And so our homeschool journey has been a little bit of a winding road; I imagine that it will do quite a bit more winding before we’re through. Now, we’re all feeling refreshed and looking forward to what this school year will bring us.

 

Why I Ditched The Chore Chart — But Not the Chores

Why I ditched the chore chart-- but not the chores

IMG_4919.PNGFor the past couple of years there has been a chore chart on our refrigerator.

I had listed a daily set of chores that each child would be responsible for based on ability. Occasionally I’d get the kids to complete the items on the list, but mostly the chart sat on the fridge and collected dust. When I asked them to do their chores, there was a chorus of complaints; whining and bickering would grate my nerves and cause me to grumble about how lucky they are and how I don’t make them do anything, grumble, grumble, grumble, stomp, stomp.

But not too long ago, I ditched the chart all together and started a new approach.

What appealed to me about a chore chart was that it’s pretty easy.  No questions really: each person has a chore, then they do it and check it off the list. I made it myself so each chore was appropriate for each age and nobody had more than two items a day.

My problem with it was 2 fold:

First, it was easy.
There was absolutely no thinking involved. The kids looked for their item on the chore list and nothing else, and completed their item regardless of whether or not it really needed to be done, or if something else needed more attention. The dishes could be piled high in the sink and on the counter, but if their job was to pick up the toys in the spotless living room, then that’s what they did and be off doing something else, with the dishes still in the sink.

Second, I took away the chance to do something too difficult.
Dividing chores up by age and ability stopped the kids from doing something that was a little too difficult for them.  If there’s such a thing as dumbing down chores, that’s what I had done.  Since then I learned that, with a little patience and practice, Marlowe at 3 can easily put his clothes on hangers and fold his own pants… but his previous chores had been wiping down tables or cabinets (a chore now most often handed to Langston… yes, the 18 month old).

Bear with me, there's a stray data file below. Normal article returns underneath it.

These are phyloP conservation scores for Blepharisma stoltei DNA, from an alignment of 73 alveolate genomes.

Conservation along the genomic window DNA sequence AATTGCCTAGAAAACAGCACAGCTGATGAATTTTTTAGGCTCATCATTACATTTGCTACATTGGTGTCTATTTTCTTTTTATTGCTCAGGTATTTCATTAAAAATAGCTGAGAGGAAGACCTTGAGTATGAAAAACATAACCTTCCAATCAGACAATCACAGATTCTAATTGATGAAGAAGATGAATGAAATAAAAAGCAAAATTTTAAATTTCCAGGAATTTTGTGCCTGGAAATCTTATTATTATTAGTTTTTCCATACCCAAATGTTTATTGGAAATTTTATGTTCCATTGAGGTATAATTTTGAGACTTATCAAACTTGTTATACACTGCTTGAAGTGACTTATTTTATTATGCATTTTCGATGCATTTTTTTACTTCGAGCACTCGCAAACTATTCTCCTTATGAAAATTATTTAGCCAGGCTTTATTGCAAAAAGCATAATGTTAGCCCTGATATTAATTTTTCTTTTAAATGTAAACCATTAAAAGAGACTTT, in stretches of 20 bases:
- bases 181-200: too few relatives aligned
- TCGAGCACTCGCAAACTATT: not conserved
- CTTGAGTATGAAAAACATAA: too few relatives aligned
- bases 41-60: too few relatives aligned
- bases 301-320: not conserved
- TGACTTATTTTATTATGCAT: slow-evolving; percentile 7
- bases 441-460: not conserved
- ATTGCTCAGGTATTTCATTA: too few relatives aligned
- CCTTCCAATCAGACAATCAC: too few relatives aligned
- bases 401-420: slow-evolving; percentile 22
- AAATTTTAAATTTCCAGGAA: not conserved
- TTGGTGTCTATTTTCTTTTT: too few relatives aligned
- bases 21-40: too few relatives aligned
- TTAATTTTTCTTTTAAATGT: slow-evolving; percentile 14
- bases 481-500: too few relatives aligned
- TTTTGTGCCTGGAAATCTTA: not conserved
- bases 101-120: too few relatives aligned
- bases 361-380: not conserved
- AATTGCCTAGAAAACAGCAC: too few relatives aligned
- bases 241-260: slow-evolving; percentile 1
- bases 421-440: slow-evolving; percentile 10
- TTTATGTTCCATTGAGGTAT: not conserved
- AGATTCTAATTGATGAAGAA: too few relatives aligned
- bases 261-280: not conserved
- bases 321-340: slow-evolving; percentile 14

So, we’ve switched up our morning chore routine to reflect what I want the kids to get out of chores rather than to just get things done.

Instead of telling the kids what to do each day, I now ask the kids to make observations themselves. Each day before we do our chores (for us this happens at our morning meeting before homeschool), I ask the boys to take a look around and see what might need to be done (I usually add one or two items that I’ve observed).  Then we create our list of chores for the day and they divide them up amongst themselves.

While I realize I’m a parent, and work all the time, I also do chores at this time so they see me pitch in and know that I am available to help them when necessary.

Now we do chores with much more frequency than we used to (nearly every day) and there’s hardly any grumbling anymore from any of us. Occasionally, I’ll get a heavy sigh or a groan when they sign up for a certain job, but the requirement isn’t to not like chores, just to do them, so I ignore it.

I can’t say our house is much cleaner (by afternoon everything has exploded again), but in my mind, a cleaner home is only a benefit of what chores really are: a chance to learn how to work together for the good of the household.

 

 

Our First Year of Homeschool: Small Changes in Our First 2 Months.

Hello from the beach!

Homeschool on the beach

My mother in law invited us to join her on a short trip to North Myrtle Beach so we hopped in the car on Monday to join her. I thought for sure 70 degrees would be too cold for the kids to get in the water but I was wrong, and the kids spent the afternoon with their pants and shorts rolled up running in and out of the water with the tide.

Our first year of homeschool

Adjusting to our new homeschool life has certainly had it’s challenges but the freedom to do things like this make it worth it.

In the past few weeks we’ve been to Shenandoah, Northern Virginia, Maryland, Jamestown and now South Carolina.

We’re still in that deschooling phase, adjusting to our new way of life. I’ll admit I was occasionally frustrated that after 2 weeks of “deschooling” nobody suddenly woke up saying “I want to learn calculus” or “I can’t wait to go on a 3 hour hike today!”.

When people talk about deschooling, or unschooling for that matter, the narrative always seems to be “we relaxed and now my child is reading above grade level/is a math genius/designed a rocket that actually went to the moon and back”

But we’re not focused on the product, we’re focused on the process. And lately I’ve noticed some little things that are telling me that we’re on the right track.